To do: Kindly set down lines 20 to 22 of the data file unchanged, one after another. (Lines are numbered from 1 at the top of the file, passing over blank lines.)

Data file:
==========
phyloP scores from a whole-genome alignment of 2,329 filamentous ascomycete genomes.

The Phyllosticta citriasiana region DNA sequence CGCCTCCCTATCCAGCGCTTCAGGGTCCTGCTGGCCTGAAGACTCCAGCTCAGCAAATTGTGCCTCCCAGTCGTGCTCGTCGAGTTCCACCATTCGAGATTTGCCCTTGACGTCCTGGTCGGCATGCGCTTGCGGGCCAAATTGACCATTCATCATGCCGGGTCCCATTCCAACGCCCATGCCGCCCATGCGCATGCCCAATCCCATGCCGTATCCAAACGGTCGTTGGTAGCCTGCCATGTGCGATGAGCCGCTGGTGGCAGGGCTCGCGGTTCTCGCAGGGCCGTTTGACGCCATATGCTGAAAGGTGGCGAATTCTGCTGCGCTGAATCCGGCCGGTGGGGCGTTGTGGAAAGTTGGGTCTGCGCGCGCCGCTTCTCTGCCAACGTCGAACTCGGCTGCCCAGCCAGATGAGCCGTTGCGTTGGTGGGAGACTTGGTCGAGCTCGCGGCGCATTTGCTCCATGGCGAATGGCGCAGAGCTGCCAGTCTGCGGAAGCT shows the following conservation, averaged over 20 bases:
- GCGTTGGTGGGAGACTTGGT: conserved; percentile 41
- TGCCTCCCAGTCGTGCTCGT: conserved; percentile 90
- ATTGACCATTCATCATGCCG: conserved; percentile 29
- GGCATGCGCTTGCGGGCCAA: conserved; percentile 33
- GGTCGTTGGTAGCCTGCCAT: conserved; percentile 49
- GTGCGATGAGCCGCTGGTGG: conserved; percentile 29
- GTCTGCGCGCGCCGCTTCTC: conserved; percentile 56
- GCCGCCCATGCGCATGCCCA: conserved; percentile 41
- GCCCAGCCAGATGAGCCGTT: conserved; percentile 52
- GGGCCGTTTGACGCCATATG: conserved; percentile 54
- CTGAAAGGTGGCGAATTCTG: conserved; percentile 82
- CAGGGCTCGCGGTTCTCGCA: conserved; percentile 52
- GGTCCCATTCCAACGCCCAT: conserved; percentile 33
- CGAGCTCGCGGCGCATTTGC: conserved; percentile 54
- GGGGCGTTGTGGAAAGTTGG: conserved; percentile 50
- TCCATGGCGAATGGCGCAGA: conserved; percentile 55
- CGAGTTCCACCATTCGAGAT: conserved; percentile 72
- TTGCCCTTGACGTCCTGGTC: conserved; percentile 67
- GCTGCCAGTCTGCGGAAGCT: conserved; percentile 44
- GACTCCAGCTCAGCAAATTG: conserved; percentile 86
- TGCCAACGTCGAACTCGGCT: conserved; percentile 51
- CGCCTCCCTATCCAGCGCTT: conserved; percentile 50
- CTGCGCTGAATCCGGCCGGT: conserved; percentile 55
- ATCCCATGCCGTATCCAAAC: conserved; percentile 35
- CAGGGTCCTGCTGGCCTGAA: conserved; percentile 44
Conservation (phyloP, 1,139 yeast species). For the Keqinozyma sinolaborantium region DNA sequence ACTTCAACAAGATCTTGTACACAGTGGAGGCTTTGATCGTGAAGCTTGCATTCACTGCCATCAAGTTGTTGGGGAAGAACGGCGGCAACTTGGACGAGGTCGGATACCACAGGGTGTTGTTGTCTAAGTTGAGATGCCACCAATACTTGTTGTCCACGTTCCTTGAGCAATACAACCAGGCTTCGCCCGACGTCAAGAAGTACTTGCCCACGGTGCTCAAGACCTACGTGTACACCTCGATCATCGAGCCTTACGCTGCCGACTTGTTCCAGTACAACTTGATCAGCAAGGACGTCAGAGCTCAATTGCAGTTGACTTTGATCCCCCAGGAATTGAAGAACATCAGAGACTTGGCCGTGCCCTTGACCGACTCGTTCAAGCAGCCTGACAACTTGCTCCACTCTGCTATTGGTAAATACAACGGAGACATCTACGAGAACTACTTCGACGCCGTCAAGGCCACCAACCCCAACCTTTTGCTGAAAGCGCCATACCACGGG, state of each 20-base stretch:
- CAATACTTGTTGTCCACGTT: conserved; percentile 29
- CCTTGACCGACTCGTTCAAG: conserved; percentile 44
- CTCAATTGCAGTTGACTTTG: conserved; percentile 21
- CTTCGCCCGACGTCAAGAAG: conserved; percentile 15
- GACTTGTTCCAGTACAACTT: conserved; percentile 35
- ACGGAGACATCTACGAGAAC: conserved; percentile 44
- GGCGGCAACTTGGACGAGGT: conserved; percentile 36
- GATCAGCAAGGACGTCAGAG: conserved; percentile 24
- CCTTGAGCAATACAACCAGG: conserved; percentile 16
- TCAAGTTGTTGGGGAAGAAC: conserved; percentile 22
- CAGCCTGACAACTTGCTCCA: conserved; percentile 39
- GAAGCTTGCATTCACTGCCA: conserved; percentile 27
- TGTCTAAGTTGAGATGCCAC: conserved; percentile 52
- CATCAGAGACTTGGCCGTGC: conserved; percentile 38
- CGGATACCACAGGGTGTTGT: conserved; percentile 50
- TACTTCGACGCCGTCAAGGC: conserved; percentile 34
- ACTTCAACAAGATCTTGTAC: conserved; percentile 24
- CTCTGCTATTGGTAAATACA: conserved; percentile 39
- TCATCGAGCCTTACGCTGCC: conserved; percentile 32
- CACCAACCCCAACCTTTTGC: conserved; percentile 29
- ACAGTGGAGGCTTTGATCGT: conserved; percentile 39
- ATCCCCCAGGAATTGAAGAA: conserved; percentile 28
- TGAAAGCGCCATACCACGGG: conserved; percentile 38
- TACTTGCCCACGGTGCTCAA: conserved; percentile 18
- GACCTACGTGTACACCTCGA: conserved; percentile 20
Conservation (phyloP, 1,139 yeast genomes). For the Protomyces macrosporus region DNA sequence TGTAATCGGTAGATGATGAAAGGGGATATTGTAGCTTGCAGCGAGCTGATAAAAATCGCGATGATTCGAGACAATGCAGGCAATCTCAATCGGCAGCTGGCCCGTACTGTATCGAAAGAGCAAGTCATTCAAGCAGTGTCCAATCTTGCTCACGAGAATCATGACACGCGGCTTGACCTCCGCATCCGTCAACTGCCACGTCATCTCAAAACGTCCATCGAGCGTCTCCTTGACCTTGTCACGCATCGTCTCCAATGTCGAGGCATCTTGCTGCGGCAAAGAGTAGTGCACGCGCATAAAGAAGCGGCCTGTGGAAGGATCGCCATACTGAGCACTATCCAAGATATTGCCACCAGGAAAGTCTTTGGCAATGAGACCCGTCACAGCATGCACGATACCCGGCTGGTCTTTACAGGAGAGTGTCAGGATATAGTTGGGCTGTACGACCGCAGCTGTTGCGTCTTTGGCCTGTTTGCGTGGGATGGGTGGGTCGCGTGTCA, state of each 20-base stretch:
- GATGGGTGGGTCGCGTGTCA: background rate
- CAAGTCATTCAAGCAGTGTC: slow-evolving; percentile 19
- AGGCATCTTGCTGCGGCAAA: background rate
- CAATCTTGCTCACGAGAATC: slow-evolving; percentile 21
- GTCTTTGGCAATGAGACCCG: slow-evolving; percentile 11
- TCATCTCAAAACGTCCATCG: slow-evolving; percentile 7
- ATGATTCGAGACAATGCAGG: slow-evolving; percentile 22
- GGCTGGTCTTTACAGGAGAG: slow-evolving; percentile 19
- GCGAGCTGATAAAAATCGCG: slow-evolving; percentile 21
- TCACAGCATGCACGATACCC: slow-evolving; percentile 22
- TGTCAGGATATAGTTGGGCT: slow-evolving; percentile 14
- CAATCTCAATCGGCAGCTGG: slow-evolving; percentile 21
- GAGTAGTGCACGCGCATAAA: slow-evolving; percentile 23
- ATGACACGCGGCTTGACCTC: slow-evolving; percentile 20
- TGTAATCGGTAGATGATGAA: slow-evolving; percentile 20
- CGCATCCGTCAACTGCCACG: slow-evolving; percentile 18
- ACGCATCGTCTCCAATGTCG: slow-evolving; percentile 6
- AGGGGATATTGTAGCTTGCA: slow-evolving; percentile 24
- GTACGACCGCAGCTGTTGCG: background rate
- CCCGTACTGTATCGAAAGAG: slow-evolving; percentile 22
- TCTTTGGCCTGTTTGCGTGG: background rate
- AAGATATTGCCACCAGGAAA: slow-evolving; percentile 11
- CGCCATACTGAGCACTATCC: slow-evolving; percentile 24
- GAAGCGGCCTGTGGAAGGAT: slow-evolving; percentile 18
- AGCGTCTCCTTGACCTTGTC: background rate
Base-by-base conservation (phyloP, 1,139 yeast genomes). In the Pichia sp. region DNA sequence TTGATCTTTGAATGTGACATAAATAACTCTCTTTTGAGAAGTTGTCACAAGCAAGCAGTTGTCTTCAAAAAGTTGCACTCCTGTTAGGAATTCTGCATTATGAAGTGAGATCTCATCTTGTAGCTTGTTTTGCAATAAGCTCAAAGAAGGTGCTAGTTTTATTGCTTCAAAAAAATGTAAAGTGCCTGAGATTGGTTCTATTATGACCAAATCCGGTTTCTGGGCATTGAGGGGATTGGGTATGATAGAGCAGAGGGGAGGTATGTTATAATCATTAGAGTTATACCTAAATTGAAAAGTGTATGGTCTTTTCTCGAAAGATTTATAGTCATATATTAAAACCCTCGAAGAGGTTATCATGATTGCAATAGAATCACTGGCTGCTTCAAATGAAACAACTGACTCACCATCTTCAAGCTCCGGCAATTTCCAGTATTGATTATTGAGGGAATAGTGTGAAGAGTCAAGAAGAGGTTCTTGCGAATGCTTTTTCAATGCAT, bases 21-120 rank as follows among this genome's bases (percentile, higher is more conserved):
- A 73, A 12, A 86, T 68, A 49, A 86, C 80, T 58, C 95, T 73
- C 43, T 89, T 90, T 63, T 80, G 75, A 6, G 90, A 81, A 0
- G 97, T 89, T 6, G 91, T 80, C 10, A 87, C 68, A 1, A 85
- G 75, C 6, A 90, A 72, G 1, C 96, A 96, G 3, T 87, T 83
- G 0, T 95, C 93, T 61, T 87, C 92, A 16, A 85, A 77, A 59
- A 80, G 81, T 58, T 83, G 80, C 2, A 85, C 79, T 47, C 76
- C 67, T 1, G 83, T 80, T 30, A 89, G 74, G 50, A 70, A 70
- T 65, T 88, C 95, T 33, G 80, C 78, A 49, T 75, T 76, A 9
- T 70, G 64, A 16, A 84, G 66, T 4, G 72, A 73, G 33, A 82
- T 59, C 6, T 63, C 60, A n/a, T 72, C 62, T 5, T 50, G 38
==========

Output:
- TTGCCCTTGACGTCCTGGTC: conserved; percentile 67
- GCTGCCAGTCTGCGGAAGCT: conserved; percentile 44
- GACTCCAGCTCAGCAAATTG: conserved; percentile 86